In another three years and ten months, Nigerians will be singing the nunc dimitis of the President Muhammadu Buhari administration. The period will not even be up to that. As we approach the months leading to the February 2023 presidential election, there will be an informal nationwide referendum on Buhari’s eight-year term (assuming Atiku Abubakar’s efforts come up to nothing). Citizens from all walks of life will be busy assessing the performance of the president and determining whether they want more of the eight years administration of the ruling All Progressives Congress (APC) or they would rather kick the party out and retry, once again, the only seeming alternative so far– the Peoples Democratic Party (PDP).
Good enough, the process that will determine how the APC and the Buhari administration will fare in that impending nationwide assessment of the government is right now ongoing in the Senate. The President recently sent a list of 43 ministerial nominees to the Senate for ratification. Among the nominees are many ministers from the President’s first term such as Babatunde Raji Fashola and Alhaji Lai Mohammed. Also now on board are the likes of former Osun State Governor, Rauf Aregbesola and fiery lawyer, Festus Keyamo.
The performance of President Buhari in this his last term in office will largely be determined by the choices and performance of these ministers, hence the grave importance of the ongoing screening of the nominees by the Senate. If the Presidency and the Senate succeed in ensuring the appointment of credible persons who have a passion for innovation in public service delivery and the energy to bring such ideals to realization, then Nigerians can have hope that the President’s second term will usher in much better performance and service delivery that will bring the country closer to its developmental aspirations.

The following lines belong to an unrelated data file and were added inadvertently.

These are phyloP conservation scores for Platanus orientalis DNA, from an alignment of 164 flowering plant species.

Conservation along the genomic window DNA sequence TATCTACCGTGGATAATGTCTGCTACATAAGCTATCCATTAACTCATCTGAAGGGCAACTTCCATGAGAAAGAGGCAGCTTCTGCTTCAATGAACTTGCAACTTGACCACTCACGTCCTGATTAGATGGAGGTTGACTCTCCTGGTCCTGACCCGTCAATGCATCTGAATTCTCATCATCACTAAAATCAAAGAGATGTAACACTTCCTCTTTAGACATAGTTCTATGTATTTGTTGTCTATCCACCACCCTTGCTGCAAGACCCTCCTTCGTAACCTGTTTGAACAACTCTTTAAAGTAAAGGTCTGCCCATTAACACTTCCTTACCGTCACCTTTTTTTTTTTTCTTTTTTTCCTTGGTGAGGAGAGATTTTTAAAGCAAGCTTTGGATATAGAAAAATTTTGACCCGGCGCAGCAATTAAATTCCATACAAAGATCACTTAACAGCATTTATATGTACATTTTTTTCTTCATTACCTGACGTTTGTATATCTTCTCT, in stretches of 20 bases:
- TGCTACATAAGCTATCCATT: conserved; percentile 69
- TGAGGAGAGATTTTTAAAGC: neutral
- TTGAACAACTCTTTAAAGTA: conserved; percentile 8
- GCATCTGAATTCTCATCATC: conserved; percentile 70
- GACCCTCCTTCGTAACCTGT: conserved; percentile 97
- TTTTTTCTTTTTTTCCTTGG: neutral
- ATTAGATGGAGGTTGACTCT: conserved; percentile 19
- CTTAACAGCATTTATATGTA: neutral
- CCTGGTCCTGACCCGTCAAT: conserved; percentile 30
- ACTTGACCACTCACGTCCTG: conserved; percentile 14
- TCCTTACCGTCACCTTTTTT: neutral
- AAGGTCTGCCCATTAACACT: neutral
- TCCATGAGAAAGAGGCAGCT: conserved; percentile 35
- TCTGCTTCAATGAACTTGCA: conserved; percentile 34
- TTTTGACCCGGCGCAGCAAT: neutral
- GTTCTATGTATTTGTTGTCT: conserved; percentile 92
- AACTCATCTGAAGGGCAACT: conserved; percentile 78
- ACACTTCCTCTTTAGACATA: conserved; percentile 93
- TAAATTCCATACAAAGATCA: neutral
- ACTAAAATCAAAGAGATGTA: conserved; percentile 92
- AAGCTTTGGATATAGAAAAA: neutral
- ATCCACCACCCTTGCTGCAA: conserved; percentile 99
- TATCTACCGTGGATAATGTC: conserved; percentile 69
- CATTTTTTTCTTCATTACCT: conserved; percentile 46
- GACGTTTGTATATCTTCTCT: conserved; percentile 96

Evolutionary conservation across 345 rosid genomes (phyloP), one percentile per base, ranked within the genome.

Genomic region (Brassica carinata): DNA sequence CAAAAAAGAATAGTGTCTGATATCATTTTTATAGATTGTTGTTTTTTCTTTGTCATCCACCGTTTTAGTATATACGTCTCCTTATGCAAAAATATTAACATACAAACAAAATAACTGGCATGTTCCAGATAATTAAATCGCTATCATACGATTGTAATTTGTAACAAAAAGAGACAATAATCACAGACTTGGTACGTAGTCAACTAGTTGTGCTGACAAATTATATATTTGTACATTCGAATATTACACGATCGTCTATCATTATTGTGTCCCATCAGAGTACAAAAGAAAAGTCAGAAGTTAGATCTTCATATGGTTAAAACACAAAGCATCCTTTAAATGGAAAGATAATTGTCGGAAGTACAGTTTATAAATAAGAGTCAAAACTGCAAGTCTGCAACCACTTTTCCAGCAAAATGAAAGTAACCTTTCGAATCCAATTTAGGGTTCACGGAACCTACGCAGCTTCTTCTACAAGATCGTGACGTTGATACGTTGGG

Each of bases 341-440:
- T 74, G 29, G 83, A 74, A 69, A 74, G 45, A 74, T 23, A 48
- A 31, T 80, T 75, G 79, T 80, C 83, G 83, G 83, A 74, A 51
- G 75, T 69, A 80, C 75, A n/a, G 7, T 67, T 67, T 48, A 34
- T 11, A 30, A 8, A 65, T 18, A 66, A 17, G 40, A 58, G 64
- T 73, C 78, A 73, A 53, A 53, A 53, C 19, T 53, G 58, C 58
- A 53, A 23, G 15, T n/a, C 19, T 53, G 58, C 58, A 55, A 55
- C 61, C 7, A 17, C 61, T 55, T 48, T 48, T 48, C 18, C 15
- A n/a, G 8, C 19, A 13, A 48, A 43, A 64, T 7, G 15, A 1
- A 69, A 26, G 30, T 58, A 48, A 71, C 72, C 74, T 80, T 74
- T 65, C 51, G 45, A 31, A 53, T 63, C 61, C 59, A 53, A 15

So much has been said about both the “recycled” and fresh, incoming ministers, especially the retention of some of them that appeared not to have pulled their weight in the past four years. However, there are those that appear like a breathe of fresh air, having given a good account of themselves in their recent offices and Nigerians can only look forward with expectation to the impact that they will make on the scope of governance in their new assignments.
If the APC is not to leave office with its tail between its legs in four years, the 43 men and women who have been selected to help the President achieve the party’s objectives will have to do everything that is within their power to ensure that they make a serious impact on the problems that negatively affected the president’s rating in his first term. They must be able to rise above whatever limitations circumscribed the performance of their predecessors, including the so called “cabal”, and ensure that they are able to make a significant difference in the lives of the people.
The economy is one area that the people expect to be led into winning ways so that jobs can be created and wealth created across all segments of the economy. The exchange rate of the naira to the dollar has been very poor, owing to our poor production capacity and overdependence on importation of goods which place great pressure on the naira.